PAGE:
Show Recap: Adobanga, Songbird Bethann, River Glen @ Blue Moose Tap House 10/1/2011

Three Iowa groups performed Saturday, Oct. 1, at the Blue Moose Tap House. River Glen (River Breitbach) of Iowa City opened with a dynamic set of tunes on acoustic guitar and wailing fiddle. He experimented with a looping pedal, producing fantastic, layered compositions. River sings with exuberance and charisma, like Brett Dennen or Eric Earley (of Blitzen Trapper), and he can play a wild, reeling fiddle solo. River’s music is precocious, infectious and entertaining.

Iowa City’s Songbird Bethann (Bethann Gavin) and Zaplin Vermie performed next, playing an acoustic set of original tunes. (Disclosure: Bethann is the author’s adorable little sister.) She writes songs that are heartfelt–yet wry–stories of losses and lessons, of the heart, the head and how we get by. Her guitar and voice form an intimate duo with Zaplin’s playful ukulele. Bethann’s vocals are lush and gorgeous. She displays breathtaking dynamic control across her broad range; she can whisper or wail with equal intensity. Her sound recalls anti-folk darlings JayMay and Laura Viers, but Songbird Bethann’s clever lyrics and outstanding musicality make her stand out.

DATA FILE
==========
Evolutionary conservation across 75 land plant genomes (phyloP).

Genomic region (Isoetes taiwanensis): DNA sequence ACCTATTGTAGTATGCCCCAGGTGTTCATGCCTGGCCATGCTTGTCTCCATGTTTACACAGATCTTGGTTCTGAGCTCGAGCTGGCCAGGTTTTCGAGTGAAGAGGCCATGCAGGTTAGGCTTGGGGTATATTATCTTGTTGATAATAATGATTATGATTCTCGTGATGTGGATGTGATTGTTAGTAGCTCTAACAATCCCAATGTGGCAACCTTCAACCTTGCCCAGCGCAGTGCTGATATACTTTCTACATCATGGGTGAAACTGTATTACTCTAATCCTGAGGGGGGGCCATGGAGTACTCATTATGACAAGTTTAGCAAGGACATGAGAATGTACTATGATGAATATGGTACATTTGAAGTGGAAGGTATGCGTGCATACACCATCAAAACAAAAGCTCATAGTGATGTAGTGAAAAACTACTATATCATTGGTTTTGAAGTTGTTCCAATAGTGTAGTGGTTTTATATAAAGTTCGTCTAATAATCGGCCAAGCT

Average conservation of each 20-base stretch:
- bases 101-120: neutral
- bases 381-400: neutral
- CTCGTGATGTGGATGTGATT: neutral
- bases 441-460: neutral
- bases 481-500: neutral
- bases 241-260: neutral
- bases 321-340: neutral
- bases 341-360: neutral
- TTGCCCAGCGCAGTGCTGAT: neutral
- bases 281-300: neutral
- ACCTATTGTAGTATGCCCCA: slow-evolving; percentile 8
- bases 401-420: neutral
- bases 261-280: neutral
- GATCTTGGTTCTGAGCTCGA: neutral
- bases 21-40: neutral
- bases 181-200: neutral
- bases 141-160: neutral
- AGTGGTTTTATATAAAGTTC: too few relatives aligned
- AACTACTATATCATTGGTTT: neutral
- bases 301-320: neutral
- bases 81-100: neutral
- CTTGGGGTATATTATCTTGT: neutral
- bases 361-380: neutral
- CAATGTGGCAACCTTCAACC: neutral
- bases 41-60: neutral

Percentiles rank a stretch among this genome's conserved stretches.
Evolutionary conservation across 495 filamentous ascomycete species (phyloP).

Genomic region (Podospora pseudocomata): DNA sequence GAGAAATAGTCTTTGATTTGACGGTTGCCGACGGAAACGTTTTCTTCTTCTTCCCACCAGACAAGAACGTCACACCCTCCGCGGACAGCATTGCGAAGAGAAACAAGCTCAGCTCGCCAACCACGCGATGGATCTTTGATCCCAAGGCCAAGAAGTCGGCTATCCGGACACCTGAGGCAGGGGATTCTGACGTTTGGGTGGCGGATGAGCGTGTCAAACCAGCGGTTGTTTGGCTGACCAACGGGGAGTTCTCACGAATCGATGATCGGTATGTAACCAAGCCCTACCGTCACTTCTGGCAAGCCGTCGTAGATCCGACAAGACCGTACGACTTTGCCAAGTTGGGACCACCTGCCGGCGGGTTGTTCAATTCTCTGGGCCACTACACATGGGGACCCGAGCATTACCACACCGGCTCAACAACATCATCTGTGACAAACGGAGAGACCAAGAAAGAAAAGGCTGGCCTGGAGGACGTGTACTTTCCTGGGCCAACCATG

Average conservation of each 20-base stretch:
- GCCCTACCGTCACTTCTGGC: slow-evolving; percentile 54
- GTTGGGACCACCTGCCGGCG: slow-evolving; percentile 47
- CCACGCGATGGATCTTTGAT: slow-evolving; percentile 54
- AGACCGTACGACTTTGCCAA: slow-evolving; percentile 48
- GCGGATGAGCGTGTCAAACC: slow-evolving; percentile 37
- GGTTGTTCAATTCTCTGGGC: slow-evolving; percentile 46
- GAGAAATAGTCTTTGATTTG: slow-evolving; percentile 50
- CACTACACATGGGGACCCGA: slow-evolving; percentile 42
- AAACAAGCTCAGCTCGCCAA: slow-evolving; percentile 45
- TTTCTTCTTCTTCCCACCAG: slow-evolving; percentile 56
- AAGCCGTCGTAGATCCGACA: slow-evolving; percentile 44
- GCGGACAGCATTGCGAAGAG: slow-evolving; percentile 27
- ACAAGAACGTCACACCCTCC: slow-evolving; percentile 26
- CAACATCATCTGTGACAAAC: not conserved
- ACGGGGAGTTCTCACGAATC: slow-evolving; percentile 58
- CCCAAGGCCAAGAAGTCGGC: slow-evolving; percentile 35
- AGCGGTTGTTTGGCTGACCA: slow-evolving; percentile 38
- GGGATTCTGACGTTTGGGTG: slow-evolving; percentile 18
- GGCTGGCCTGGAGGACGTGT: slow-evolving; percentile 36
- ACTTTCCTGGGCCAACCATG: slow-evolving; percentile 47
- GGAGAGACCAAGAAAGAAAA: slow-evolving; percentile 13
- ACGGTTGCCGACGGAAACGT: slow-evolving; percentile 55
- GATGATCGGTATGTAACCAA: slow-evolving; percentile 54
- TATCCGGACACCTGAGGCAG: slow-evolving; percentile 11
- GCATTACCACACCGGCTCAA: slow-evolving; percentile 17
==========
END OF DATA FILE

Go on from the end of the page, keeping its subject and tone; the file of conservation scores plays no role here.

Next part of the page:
Adobanga, of Cedar Rapids, is a large group that plays high energy, ¬†polished music. They are fronted by three beautiful women, Bree Nettie and Nikki Dietze on vocals, and Hannah Drollinger filling in on fiddle. Clayton Stanek leads the group, writes much of the music, plays the keyboard and sings. Justin Crippen adds backing vocals and Christopher Cook plays a screaming electric guitar. They have a tight rhythm section of Adam Gill on bass, Nathan Parsons on percussion, and Eric Madison on drums. Such a crew makes the band’s sound wonderfully versatile: They play danceable pop tunes, sultry blues songs and even gypsy-influenced rock. An Adobanga song has multiple vocal parts, tight guitar and piano solos, solid rythym and screaming fiddle rills. Their stage presence is electric, as they dance, have a good time and encourage the audience to do the same.

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